‘Resisting Pathos: Probable Suicide in Ann Quin’

‘Resisting Pathos: Probable Suicide in Ann Quin’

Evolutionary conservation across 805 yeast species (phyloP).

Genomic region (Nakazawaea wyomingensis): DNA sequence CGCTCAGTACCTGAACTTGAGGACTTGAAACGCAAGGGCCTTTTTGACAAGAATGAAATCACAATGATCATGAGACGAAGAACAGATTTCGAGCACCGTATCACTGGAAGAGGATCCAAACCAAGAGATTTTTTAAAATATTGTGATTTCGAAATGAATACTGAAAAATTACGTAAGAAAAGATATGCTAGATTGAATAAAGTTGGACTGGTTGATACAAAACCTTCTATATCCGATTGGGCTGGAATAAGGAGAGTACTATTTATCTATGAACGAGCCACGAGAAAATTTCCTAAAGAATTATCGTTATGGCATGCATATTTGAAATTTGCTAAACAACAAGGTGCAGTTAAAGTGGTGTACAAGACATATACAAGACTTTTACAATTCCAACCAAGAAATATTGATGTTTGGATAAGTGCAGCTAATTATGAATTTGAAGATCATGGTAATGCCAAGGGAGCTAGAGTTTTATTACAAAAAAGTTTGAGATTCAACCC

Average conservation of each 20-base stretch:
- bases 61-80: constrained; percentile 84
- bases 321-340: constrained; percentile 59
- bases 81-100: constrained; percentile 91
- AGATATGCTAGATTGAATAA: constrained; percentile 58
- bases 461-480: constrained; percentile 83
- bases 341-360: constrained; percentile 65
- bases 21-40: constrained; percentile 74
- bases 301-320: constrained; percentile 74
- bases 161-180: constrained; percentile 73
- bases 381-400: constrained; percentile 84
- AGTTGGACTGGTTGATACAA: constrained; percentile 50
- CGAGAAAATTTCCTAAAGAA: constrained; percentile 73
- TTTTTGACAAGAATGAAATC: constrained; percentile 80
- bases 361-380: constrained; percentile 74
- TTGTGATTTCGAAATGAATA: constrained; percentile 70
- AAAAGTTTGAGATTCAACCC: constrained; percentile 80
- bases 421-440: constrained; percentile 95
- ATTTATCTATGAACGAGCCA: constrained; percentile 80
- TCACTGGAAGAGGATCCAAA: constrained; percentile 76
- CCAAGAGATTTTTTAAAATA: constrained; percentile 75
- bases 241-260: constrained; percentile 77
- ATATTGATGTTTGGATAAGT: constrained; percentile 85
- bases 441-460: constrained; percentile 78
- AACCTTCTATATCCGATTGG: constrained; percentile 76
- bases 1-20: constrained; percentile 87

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  1 Introduction During the August bank holiday in 1973, the British avant garde writer, Ann Quin, walked out into the sea off the coast at Brighton and drowned. This has since been widely read as suicide. Written ten years before, Quin’s 1966 book, Three,  seems to almost anticipate its author’s death. It narrates the conversations and reminiscences of its two living protagonists, the married couple Leonard and Ruth, as they attempt to come to terms with the death and assumed suicide  –  also by drowning at sea  –  of a young woman only ever referred to as S, who lived with them for a while. The book consists of an experimental composite of third person narrative sections together with the different journal forms of each of its protagonists, including S. Below, I describe some of the ways in which the effects of and urge towards suicide are addressed in the book. I begin by referring to Freud’s notion of the death drive to suggest parallels between psychoanalysis and literature in terms of their utilisation of the apparently determining role of the desire for death. I then consider the representation and implications of first; the relationship between death and authorship in Three  , and second; the role of repetition and foreshadowing. Finally, I consider the effects of parody and humour together with the book’s ultimate refusal of determinism. Throughout, my reading thus establishes the ways in which Quin’s writing here both seems to give in to and resist the reductive trap of pathos in its representation of the re lationship between a woman’s writing and her (probably) suicidal act. In this way, my discussion here is concerned with how the writing of suicide may provide a way of thinking about how to resist or refuse stereotyping. The literary death drive  2 Freud begins his theory of the death drive with anecdote. He narrates his observations of his grandson’s play when the child’s mother is ‘ fort  ’ (gone) . The boy throws ‘a wooden reel with some string tied around it’ ‘over the edge of his curtained cot’ so that it disappears inside, his action accompanied by a mournful ‘‘o -o-o- o’ sound’. He then uses ‘the string to pull the reel out of the cot again’ greeting it with a ‘joyful Da  ! ’ (here) . The game is repeated whenever the mother is absent; although Freud notes th at ‘this first act’ of absenting ‘was tirelessly repeated on its own’ . 1  he then asks why the child repeats a seemingly meaningless act, and concludes that the child is attempting to ‘abreact the intensity of the experience’ through repetition in order to b ecome ‘so to speak master of the situation’ . 2  He recognises the need to ‘fill time’, to meaning make, in his mother’s absence and until her return. The child’s ‘staging’ of the tragic drama of the ‘disappearance - reappearance scenario’, whereby he re-enacts    the trauma ‘ himself  ’ 3   (and so becomes ‘narrator’ of that story), acts as an analogy for Freud’s more fully develop ed concept of the death drive. In Freud’s story of his grandson’s game he observes ‘the mysterious masochistic    tendencies of the ego’ , 4  whic h manifest in the compulsion to repeat ‘self  - harmful’ behaviours. The series of arguments that follow in ‘Beyond the Pleasure Principle’ are comprised of various attempts to reconcile the proposed dominance of the sexual and life drives with the ‘evidence’   offered by ‘biological’ tendencies towards death. 5  Freud ’s conclusion is that the life drives will ultimately be dominated by the death drives, because, as he puts it ‘ the goal of all life is death  ’ . 6  Put simply, life is a distraction, structured on a rep etitive attempt at mastery, on the way to one’s own permanent absence in death. In the case of self-destruction, Freud says that the self takes a ‘short cut to its life’s goal (to short - circuit the system as it were)’ 7 : the  3 killing off of the whole self is the ultimate symbol for both the dominance of the death drive and an attempt at mastery. But, what has the form and content of the psychic death drive got to do with literary analysis? In ‘Beyond the Pleasure Principle’, not only does Freud’s self  -consciousness as a writer draw attention to the literary nature of his text, but specifically, it is the textuality   of the repeated act itself that captures his attention. Maud Ellman has it that ‘i n the fort/da   game, it is specifically the element of drama that alerts Freud to the presence of the death drive’ : this ‘drama’ of repetition, which signifies textuality, ‘also underlies the drama of analysis’ . 8  More specifically, other critics approach the literary potential of the death drive in terms of the function of repetition and the role of ends in narrative plotting. The death drive, in its insistence on the potency of repetition   as well as on the resolving effect of the end, recalls narrative plot: ‘what operates in the text through repetition is the death in stinct, the drive towards the end’ . 9  This provides a parallel for the compulsion to read. The end of the narrative is desired because we anticipate the larger significance events will be given by their conclusion and termination. In this way, both narrative drive and death drive are shaped by the structuring presence of what is to come. Peter Brooks makes this link explicit when he says: ‘narrative has something to do with time-boundedness, and plot is the internal logic of the discourse of mortality. ’ 10  This agrees with Walter Benjamin’s claim that ‘[d]eath is the sanction of everything that the storyteller can tell. He has borrowed his authority from death’. 11  In the case of suicide, or self-destruction, Benjamin’s interpretation suggests that the person be comes storyteller of his or her own life: ‘his real lif  e  –  and this is the stuff that stories are made of  –  first assumes transmissible form at the moment of  4 his death’ . 12  In this way, the event of death could be seen to impart authority on an individual’s life-story. Significantly here, life is only completed, and hence made transmissible, at the moment of death and the dead body is the text that remains. Thus, as a text itself concerning the textuality of death, Freud’s ‘speculation’ can be seen to be ‘thick with literary significance and potential’ . 13  It is thus an apt literary interpretive tool bound up with literature as much as psychoanalysis. Death and authorship in  Three    I become almost a shadow. The kind that extends up the wall, across the ceiling, dwindles gradually into other shadows. 14   Three   opens with a newspaper article concerning a possible suicide: ‘ A man fell to his death from a sixth-floor window  ’. 15   This beginning announces the narrative’s obsession with uncertainty and death: a preoccupation most manifest in the absence and probable suicide of S: as Ruth puts it: ‘I mean we can’t really be sure could so easily have been an accident the note just a melodramatic touch’. 16  This death then, as the narrative’s significant ‘moment’ , is also an event shrouded in uncertainty and absence. It is the event that Ruth and Leonard obsessively return to in conversation throughout the book; a continual return which is mirrored in the book’s structures.  This absence and uncertainty directly engage with the problems death places on articulation and serves as a trope for the relation of the writing process to death in general. In Over Her Dead Body  , Elisabeth Bronfen reminds us that the act of writing only ever renders present a shadow of what is absent. 17  She posits that the act of writing presupposes, or is itself an act that confirms loss and absence. In this sense, the written word is always a matrix of presence and absence, because writing necessarily absents what it names. In addition, not only does the presence of a text  5 always denote an absence or negation of the writing subject, but in the case of death, there is a particular gap between language and the linguistic signifier. Death, as the dissolution of the self, can only be articulated in relation to the self, either in presence when looking forward to death, or retrospectively in absentia, interpreted by the surviving subjects. In Three  , S persuasively represents this matrix in her dominating absent-presence throughout the narrative. The narrative ‘begins’ when S is dead and ‘ends’ when she is approaching death: throughout, she is absent in real terms. Nonetheless, her ‘voice’ is absolutely central to the narrative in the constant presence and dominance of her journals over other narrative methods . The memory of her living presence and the ‘fact’ of her dead absence, haunt and disturb the lives and desires of the other characters, Leonard and Ruth, throughout. This paradox of S’s simultaneous presence and absence is one of the circularities of the plot. Here S can be seen to embody Freud’s connection between a person who is gone ( fort  )  –  an absence signifying death  –  and the desire for their return. More specifically, throughout the book S’s  written journal suggests that even while alive she already desired and narrated a foreshadowing of her own absence. In this, S simultaneously asserts and denies her presence: ‘I bec ome almost a shadow’ . This metamorphosis from ‘I’ into a shadow that ‘dwindles gradually into other shad ows’ is towards the absent signifier of previous presence. Further, this dissolution is something S desires as a self-determined act, in which she desires to become author and protagonist in the narrative of her life. Thus, she imagines her death as an art iculate act: ‘My certainty shall be their confusion’ 18 . In this way, S’s self-destruction is a form of authorship with her own life, an act she feels in control of through repeated thinking about and planning the forthcoming and supposedly